Published: Feb 14, 2009 12:30 AM
Modified: Feb 14, 2009 02:20 AM
For decades, the stone church along Alston Avenue was the preferred house of worship for black Catholics, a quaint, cozy little place with a devoted congregation.
Eventually, the congregation grew too large for its tiny home, and in 2007 the Holy Cross Catholic Church moved a couple of miles south on Alston Avenue to a new, larger facility.
And so the old church has sat, idle, its small parking lot used by the N.C. Central University law school next door. Soon, the site will house a new NCCU nursing school.
But the university wants to save more than just this small church's memory.
"We're not going to tear that church down," said Charlie Nelms, NCCU's chancellor. "We're going to move it, refurbish it, and use it for community events.
"It's really historic," he said. "It's part of a legacy that needs to be preserved."
The first part of the church was built in 1942; the sanctuary was completed in 1953, said James Elmore, Holy Cross Catholic's facility manager.
While Nelms is sure he wants to save the church, many of the details have yet to be worked out. It isn't clear yet, for example, where the church will be moved to, or in what way it will be specifically used.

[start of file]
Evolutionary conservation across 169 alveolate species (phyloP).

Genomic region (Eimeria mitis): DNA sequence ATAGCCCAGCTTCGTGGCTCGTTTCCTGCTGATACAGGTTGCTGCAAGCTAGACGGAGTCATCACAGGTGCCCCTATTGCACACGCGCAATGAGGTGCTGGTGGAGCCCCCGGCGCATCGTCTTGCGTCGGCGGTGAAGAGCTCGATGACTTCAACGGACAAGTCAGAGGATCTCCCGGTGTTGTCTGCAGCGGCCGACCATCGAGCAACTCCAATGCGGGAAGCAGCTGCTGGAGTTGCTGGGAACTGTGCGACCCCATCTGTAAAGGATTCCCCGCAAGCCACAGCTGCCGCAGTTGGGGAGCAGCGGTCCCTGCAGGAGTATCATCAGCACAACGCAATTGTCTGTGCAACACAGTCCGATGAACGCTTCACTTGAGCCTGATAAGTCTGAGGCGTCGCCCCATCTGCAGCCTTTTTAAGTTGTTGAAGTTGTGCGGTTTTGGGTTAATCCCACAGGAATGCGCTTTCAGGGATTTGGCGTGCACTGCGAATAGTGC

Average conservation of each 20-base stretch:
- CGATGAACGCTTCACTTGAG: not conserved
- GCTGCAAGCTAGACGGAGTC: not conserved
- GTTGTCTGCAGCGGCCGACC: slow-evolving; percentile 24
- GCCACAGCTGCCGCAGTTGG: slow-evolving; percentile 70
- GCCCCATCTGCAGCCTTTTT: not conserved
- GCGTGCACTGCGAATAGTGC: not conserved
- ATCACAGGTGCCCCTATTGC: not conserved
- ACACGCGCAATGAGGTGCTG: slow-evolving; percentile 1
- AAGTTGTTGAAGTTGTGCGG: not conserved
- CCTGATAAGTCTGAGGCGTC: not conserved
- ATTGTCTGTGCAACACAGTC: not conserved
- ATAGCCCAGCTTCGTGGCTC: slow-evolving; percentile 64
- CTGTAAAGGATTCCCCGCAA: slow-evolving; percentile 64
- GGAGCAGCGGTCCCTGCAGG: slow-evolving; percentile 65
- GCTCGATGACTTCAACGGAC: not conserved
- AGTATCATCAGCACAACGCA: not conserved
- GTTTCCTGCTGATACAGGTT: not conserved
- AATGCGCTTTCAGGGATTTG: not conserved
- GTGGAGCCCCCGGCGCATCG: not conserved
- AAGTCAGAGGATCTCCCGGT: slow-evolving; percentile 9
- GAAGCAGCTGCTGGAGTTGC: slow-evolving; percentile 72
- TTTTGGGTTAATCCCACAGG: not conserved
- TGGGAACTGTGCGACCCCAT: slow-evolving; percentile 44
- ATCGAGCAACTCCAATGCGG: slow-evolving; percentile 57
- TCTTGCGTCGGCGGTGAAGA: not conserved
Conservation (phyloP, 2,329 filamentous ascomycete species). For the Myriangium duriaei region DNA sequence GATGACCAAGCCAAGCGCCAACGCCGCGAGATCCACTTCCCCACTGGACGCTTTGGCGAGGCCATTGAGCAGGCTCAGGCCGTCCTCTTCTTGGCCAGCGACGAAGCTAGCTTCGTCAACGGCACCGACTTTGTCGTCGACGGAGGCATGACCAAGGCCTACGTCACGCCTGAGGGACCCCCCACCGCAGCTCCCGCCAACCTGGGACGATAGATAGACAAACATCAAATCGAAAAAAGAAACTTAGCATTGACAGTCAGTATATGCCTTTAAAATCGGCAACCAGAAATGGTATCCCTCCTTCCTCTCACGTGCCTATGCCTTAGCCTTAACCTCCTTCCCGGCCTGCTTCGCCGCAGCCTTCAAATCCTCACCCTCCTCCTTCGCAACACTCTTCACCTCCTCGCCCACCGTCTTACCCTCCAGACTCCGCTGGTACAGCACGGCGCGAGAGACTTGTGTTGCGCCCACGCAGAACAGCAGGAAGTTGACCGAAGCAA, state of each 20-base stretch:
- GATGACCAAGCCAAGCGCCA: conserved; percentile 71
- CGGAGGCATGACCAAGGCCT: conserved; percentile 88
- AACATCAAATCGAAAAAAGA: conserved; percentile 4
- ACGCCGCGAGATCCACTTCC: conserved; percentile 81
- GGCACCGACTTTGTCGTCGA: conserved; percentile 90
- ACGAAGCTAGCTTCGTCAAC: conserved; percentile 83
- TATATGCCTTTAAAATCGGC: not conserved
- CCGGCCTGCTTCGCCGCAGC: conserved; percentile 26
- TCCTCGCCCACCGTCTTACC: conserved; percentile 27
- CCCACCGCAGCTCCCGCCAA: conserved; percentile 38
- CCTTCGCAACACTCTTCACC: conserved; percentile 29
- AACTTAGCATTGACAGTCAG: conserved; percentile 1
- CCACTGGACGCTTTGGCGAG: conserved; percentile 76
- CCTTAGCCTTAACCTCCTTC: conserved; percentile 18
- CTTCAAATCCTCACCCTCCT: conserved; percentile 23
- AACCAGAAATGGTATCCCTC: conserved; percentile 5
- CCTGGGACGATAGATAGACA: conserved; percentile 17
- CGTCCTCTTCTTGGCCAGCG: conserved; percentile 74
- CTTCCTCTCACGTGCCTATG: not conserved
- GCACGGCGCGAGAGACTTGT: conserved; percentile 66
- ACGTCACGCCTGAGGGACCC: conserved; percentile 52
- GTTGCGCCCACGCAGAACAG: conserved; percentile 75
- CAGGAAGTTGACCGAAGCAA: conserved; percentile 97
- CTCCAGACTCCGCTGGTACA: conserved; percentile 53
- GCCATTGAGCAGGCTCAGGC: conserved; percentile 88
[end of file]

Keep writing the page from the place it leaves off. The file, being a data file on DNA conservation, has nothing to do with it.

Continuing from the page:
The university is considering several possible relocation sites including at least one near the Shepard House along Fayetteville Street, Nelms said. NCCU has set aside $2 million for the move, said Zack Abegunrin, NCCU's facilities chief.
The firm planning the move is BBH Design, a Raleigh firm also under contract to design the new nursing facility to be built on the current church site. Douglas Hall, a BBH partner, said he expects to be able to move the church with little or no lasting damage, though the stone exterior, a wrapping of sorts, will be removed.
"The stone can be salvaged," he said. "Some of it is going to chip and break, but it's pretty durable material."
Traditional southern churches sit on foundations and can be lifted off them. This church will most likely be moved in that way, then placed back down on a new foundation at its new site, Hall said.
And the 7,900-square-foot church's relatively small size works to its advantage, added Andre Johnson, the BBH project manager coordinating the move.
"It's not very wide; it's a very small sanctuary space," Johnson said. "It's not much different from moving a pre-fab mobile home unit. You would never know the church ever moved."
Even the church's smallish steeple is cooperative; it will likely let the church navigate beneath power lines during the move.
Holy Cross Catholic, now operating from its new facility at 2438 S. Alston Ave., is the last traditionally black Catholic parish in the Raleigh diocese, which covers the eastern half of the state.
"We're glad they're going to preserve it and not tear it down, like we thought they might do," said Elmore, the church's facility manager.
Once the move is complete, Elmore expects to swing by from time to time and poke his head inside to see how the old building is being used. He has fond memories of crowded Sunday morning masses.
"It created a lot of closeness because of the size of it," he said.